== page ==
Meanwhile, India and China have been making up for much of the lost markets for Russian fuels.

Source: Visual Capitalist

Surging Imports From Russia

India has never been a big buyer of Russian crude despite having to import 80% of its needs. In a typical year, India imports just 2-5% of its crude from Russia, roughly the same proportion as the United States did before it announced a 100% ban on Russian energy commodities.  Indeed, India imported only 12 million barrels of Russian crude in 2021, with the majority of its oil sourced from Iraq, Saudi Arabia, the United Arab Emirates, and Nigeria.

But back in May, reports emerged of a "significant uptick" in Russian oil deliveries bound for India.

According to a Bloomberg report, India spent a good $5.1 billion on Russian oil, gas, and coal in the first three months after the invasion, more than five times the value of a year ago. However, China remains the biggest buyer of Russian energy commodities, spending $18.9 billion in the three months to the end of May, almost double the amount a year earlier.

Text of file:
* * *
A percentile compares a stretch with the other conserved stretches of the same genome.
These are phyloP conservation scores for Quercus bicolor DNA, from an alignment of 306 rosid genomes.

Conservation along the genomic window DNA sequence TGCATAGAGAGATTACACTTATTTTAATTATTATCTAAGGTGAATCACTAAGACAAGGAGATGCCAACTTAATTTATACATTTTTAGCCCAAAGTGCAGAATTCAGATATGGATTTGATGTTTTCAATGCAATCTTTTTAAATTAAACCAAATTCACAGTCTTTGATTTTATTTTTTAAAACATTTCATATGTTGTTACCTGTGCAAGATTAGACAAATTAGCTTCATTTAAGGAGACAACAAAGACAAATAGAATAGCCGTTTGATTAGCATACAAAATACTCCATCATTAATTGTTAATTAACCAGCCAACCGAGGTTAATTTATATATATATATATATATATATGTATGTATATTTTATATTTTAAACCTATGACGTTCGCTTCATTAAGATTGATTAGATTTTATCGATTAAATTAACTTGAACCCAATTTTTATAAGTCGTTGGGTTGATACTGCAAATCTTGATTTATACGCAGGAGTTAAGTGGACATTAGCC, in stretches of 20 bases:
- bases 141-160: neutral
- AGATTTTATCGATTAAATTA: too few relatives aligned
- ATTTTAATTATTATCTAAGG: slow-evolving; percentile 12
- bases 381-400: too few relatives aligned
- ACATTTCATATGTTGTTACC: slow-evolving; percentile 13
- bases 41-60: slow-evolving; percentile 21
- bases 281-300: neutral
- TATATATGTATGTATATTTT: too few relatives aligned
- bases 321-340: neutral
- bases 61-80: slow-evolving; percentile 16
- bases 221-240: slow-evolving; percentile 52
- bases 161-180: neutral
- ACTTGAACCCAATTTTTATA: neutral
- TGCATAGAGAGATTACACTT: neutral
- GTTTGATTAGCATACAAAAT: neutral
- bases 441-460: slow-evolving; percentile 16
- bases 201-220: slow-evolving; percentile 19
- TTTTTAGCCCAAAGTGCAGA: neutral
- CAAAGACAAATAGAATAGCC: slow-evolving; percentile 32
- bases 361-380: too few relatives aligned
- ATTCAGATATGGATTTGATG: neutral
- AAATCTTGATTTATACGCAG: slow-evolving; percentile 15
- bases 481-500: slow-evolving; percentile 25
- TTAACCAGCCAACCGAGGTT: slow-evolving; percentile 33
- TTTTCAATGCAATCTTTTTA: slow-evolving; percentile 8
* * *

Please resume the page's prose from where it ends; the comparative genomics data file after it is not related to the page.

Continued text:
And, it's all about the money.

According to the International Energy Agency (IEA), Urals crude from Russia has been offered at record discounts. Ellen Wald, president of Transversal Consulting, has told CNBC that a couple of commodity trading firms--such as Glencore and Vitol--were offering discounts of $30 and $25 per barrel, respectively, for the Urals blend. Urals is the main blend exported by Russia.

The experts say simple economics is the biggest reason why White House pressure to curb purchases of crude oil from Russia have fallen on deaf ears in Delhi.